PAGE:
A Special Contribution to Reasons to Run By Robert Trishman
“Want to do our route in reverse today?”
My running buddy asked me this during one of our recent morning jaunts, very early when there’s less heat, less traffic and therefore more oxygen for us to enjoy.
Agreeable as I usually am, I went for it — and I don’t know if I can go back.
Up until that day, our routine five-mile path took us from our Fairpark neighborhood up to North Temple — the route we took dependent on whether there was a slow freight train blocking the road. From there, we’d travel east until crossing State Street, then head through the park and up City Creek Canyon.
The gradual climb up the canyon leads us to Emigration Loop Road, where we’d turn south toward the state Capitol. Then it’s down the hill via 500 North and back home.
It’s a route that I’ve enjoyed, and an ideal way to start a day, especially when heading toward the Capitol with a pre-dawn view of the entire Salt Lake Valley
The trek back down involves at least one block of walking and about two more of holding back our pace — because we care about our Achilles tendons and want to keep them intact, and the steep stretches don’t present themselves as conducive to doing so.
Reversing course changed everything for me, both physically and mentally.
We set out by way of 400 North toward the Capitol. This time, we could exert ourselves and get more of a workout by going up the hill instead of walking/jogging down it. A staircase of about 80 steps is a nice Rocky-like bonus when going this way.
Add the block-long climb on 500 North behind the Capitol, and there’s your hill workout. Yes, it is the same elevation gain as the original route, but the uphill trek is now more concentrated and makes us work harder.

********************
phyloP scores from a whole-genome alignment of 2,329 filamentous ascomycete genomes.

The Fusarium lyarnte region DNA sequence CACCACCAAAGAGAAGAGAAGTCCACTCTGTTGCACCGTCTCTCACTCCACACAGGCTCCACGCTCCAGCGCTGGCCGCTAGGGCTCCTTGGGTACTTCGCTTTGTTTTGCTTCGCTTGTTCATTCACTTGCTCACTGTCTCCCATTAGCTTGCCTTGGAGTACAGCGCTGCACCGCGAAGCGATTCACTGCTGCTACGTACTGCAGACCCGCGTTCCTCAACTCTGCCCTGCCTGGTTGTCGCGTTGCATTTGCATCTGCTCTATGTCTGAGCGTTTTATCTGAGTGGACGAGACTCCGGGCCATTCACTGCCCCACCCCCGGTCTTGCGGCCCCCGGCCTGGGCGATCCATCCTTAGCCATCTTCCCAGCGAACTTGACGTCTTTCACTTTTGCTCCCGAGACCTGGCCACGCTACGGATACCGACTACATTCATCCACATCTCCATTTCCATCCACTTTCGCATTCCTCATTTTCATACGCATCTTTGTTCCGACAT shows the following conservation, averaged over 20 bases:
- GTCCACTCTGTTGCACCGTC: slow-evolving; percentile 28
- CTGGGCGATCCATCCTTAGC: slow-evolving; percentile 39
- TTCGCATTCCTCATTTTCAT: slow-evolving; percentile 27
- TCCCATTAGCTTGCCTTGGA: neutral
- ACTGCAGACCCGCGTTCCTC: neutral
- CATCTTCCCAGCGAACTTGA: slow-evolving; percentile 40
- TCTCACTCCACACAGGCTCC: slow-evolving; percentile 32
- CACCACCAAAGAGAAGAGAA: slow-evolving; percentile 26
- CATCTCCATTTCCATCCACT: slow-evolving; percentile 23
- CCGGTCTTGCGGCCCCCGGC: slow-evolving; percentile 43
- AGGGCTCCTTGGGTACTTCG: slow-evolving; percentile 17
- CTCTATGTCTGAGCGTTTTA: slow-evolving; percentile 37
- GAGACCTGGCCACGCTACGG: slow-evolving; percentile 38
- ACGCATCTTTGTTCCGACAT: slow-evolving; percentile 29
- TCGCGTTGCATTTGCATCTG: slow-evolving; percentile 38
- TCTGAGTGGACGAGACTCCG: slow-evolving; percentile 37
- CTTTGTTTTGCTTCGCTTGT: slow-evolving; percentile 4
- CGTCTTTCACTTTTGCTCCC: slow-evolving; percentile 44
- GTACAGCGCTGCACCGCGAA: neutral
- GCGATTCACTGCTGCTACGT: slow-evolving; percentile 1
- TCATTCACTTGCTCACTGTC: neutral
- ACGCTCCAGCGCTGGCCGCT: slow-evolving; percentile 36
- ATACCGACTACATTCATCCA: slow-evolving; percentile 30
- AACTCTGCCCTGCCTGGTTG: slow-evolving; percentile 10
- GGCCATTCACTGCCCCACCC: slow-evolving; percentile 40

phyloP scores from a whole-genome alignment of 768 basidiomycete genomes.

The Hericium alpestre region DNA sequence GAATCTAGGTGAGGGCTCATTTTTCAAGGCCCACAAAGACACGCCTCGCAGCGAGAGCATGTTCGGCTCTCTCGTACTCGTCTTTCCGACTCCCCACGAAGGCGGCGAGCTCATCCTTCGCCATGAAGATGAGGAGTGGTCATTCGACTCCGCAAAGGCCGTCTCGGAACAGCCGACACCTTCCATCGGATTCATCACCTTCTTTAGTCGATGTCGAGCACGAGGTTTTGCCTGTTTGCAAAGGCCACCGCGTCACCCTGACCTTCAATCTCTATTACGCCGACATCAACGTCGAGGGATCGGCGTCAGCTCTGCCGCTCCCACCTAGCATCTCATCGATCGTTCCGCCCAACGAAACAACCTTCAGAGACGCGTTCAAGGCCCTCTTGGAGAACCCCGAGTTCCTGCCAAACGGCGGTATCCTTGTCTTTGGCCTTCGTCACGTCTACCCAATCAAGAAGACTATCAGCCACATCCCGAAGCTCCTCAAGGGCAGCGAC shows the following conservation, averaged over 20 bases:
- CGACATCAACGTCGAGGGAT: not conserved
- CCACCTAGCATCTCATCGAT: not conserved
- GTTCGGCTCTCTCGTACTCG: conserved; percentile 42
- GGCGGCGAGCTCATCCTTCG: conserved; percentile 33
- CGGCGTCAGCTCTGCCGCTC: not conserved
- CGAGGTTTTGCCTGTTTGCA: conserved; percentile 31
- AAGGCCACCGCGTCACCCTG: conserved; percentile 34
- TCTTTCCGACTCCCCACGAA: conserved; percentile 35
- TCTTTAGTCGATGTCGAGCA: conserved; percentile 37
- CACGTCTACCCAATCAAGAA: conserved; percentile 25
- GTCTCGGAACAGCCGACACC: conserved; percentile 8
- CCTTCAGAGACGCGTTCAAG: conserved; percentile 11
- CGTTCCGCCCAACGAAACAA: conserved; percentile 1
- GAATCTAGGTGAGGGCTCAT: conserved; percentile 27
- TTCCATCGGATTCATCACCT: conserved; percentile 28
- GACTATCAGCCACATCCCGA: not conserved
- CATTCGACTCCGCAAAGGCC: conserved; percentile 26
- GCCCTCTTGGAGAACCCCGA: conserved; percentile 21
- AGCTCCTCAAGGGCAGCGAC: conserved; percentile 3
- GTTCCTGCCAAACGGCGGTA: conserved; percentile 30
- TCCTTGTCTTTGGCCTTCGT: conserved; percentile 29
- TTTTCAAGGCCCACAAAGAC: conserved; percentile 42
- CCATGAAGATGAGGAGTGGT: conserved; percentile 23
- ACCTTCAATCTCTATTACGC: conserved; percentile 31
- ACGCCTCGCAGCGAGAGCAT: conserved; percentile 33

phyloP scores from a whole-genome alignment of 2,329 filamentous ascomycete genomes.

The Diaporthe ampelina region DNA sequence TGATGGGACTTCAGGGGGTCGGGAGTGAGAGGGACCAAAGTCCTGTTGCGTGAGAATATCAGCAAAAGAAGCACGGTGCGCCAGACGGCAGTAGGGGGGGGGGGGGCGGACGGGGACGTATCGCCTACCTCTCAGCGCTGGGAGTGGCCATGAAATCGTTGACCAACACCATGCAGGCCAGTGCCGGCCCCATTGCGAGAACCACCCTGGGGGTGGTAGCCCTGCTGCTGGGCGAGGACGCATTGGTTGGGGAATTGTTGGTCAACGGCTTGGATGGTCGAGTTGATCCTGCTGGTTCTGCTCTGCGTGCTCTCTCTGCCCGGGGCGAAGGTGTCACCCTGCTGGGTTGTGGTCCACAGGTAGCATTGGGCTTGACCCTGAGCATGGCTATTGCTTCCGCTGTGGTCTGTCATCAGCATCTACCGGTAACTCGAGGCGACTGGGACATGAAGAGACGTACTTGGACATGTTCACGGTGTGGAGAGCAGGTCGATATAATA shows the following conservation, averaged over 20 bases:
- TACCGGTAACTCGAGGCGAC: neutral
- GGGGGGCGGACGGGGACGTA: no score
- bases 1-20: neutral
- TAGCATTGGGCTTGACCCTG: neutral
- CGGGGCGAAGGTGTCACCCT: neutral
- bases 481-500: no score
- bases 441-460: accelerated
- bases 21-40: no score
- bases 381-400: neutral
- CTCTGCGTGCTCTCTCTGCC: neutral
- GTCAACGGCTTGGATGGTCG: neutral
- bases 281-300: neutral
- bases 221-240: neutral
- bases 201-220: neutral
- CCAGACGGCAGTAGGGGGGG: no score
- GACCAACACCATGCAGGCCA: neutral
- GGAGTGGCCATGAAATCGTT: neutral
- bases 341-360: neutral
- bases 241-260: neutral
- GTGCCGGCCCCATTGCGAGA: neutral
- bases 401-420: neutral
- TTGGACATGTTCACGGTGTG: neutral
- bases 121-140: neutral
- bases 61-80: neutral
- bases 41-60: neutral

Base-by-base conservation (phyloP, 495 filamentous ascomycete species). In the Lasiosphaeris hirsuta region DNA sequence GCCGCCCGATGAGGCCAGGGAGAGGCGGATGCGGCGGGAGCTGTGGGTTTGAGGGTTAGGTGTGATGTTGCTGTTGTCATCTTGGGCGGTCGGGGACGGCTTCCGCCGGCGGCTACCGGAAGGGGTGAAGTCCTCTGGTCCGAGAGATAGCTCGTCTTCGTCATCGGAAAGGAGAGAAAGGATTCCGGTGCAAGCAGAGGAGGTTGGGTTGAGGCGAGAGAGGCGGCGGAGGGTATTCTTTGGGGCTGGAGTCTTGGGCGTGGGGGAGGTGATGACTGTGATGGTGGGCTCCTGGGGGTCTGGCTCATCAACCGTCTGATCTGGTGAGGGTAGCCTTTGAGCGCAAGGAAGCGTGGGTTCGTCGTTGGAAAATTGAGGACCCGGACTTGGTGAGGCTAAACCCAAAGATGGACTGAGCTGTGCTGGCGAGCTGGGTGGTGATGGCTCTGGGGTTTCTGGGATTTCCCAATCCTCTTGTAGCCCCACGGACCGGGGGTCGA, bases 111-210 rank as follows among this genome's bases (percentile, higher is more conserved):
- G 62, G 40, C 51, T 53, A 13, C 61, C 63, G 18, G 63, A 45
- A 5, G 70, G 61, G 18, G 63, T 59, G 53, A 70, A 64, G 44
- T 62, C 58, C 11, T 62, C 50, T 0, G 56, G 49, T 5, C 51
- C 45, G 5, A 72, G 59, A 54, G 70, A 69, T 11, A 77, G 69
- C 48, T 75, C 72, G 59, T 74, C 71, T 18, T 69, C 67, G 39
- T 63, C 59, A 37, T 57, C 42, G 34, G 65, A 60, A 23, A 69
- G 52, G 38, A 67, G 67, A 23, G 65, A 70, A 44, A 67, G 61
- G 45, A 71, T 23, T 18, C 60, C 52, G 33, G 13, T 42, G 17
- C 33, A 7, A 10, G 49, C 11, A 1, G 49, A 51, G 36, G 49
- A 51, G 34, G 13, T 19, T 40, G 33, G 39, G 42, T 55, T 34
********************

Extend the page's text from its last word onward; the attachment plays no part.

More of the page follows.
The Emigration Loop Road stretch isn’t much different, but once we head down through City Creek Canyon, well, insert your favorite cliché: “a new world,” “night and day,” “what a difference.”
We were flying — at least by our standards — down the canyon. From the turn off Loop Road back home took us about 10 minutes faster than our average time doing the same portion the other way.
That’s natural, considering it was a gradual descent rather than a gradual climb. But I felt like I could maximize the run more since I wasn’t tempted to conserve energy.
And that’s why, while it was a better, more challenging and more rewarding run for me physically, it was light years ahead of the old route mentally.
I’m very much a mental runner. It goes back to my high school cross-country days when I was a borderline basket case before races and even some practices: worrying about the course, the competition, what I ate the night before and throughout that day, how much sleep I was going on, and other typical teenage stuff.
Since then, I’ve had an on-again/off-again relationship with running, which only a few months ago switched back to on-again.
It’s the mental aspect of it that will keep the relationship in “on” mode.
I do a variety of running workouts in addition to the route my buddy and I take — speed intervals, incline treadmill, increasing speed on treadmill for 30 minutes. Each day, there is one thing less difficult than the day before (I won’t have to go as fast, as far … it won’t be as cold, as hot … there’s less of a climb/no climb).
There are, indeed, three or four things more difficult than what I’ve done the previous day, and I’m fully aware of what those things are, as they help me reach my goals as a runner.
But I don’t concentrate on them. My mind is fixed on that one less-difficult thing. That’s what gets me out of bed with a “YES! I GET TO RUN AGAIN!” kick in my step.
With the reversed route, it was knocking out that steep hill climb before we were halfway through. It made a scenic stretch even more enjoyable while going at a much faster pace.
And the run itself carries me into the rest of the day with the knowledge that I’ve checked off the most difficult physical task before the sun had fully risen.
And that’s what keeps me going, tricking part of me into thinking each stretch, each day is easier, even though deep down I know — and am glad — it isn’t.
Editor’s Note: Robert can be reached at email@example.com